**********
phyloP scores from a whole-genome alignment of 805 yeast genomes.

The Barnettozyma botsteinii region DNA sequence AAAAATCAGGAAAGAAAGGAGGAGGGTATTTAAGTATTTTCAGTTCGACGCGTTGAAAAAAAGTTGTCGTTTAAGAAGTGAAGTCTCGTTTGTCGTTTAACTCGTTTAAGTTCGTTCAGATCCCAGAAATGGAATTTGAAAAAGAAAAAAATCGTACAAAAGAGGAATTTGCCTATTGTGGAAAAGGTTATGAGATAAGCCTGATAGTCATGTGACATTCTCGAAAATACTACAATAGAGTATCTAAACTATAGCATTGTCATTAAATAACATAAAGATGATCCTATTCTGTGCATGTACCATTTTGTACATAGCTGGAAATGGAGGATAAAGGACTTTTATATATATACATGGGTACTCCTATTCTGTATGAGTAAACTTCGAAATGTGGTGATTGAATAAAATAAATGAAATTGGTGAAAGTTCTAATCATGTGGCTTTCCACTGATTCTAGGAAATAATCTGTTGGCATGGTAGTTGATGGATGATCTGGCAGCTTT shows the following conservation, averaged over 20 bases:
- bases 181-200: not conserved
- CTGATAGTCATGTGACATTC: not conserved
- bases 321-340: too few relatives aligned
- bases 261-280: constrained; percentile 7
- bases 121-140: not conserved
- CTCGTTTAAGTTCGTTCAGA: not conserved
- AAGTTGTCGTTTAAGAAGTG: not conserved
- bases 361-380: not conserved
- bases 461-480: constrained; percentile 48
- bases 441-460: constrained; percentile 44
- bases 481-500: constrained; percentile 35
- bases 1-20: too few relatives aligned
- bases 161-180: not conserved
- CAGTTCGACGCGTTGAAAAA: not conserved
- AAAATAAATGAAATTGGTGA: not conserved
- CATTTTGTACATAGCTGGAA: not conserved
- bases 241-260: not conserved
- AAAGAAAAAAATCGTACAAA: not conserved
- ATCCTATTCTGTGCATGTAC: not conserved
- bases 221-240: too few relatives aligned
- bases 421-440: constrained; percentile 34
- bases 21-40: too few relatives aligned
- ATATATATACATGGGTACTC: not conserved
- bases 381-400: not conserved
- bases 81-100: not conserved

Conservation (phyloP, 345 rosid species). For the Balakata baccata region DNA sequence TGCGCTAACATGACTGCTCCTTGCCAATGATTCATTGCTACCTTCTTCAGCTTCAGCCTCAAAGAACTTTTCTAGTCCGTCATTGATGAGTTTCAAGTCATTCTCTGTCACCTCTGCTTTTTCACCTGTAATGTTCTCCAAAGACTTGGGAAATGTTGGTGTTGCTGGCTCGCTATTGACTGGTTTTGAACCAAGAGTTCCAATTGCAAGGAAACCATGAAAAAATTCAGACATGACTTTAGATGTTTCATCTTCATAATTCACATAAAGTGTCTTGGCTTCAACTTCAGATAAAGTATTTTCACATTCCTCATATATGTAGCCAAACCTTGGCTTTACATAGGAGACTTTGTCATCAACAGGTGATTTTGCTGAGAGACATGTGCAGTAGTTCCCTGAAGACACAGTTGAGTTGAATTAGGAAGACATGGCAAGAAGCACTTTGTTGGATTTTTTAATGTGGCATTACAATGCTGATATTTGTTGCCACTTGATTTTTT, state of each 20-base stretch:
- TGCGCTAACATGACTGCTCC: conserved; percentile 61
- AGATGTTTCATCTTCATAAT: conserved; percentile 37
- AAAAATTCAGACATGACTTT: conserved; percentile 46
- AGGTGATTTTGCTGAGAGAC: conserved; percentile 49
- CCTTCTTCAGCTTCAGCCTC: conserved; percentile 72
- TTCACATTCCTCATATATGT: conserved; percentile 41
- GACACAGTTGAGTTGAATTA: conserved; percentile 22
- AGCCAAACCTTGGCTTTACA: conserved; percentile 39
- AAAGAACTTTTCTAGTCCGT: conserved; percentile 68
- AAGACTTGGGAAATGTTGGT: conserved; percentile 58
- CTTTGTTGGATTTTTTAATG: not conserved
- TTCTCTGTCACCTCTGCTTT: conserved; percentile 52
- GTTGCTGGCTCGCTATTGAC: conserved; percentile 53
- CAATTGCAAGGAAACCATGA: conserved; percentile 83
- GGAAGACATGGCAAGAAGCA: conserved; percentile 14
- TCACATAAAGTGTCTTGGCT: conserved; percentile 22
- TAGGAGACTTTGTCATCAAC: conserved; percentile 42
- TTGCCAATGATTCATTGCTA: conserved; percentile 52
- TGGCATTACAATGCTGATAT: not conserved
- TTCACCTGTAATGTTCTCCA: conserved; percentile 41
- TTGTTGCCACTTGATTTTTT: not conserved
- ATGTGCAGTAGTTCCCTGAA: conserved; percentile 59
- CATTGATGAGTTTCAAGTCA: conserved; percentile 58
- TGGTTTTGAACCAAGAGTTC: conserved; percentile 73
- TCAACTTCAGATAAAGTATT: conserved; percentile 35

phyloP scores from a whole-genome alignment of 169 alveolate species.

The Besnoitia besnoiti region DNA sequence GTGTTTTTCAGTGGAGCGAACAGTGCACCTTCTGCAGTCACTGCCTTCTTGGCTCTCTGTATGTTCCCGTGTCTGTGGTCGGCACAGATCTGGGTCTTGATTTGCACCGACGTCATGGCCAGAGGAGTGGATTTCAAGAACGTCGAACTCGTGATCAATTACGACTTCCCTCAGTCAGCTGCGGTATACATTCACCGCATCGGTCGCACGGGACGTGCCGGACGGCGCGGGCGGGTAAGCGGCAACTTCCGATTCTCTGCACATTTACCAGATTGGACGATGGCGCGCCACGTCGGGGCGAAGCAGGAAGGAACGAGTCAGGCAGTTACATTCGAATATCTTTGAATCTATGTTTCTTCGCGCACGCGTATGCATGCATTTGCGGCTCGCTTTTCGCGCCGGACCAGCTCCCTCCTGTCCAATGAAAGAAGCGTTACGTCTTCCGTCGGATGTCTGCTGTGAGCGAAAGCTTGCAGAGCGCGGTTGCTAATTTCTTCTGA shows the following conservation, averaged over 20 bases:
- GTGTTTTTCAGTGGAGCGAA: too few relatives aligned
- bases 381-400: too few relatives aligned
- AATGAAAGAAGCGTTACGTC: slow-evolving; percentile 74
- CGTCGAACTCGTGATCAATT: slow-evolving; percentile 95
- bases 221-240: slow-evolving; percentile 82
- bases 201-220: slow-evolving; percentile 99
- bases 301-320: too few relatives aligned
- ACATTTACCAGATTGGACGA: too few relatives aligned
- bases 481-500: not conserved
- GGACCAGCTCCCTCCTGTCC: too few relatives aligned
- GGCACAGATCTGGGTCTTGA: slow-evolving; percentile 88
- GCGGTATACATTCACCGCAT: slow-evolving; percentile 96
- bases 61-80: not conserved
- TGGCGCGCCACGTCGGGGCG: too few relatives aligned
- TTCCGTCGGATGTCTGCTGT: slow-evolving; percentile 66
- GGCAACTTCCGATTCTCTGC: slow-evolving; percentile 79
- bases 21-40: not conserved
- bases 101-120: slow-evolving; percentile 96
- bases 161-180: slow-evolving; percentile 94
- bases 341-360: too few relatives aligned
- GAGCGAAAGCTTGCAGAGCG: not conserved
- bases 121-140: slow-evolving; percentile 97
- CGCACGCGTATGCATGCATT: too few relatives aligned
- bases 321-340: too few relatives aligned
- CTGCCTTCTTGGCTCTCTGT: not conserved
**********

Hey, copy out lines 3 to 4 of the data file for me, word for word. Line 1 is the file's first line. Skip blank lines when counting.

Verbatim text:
- bases 181-200: not conserved
- CTGATAGTCATGTGACATTC: not conserved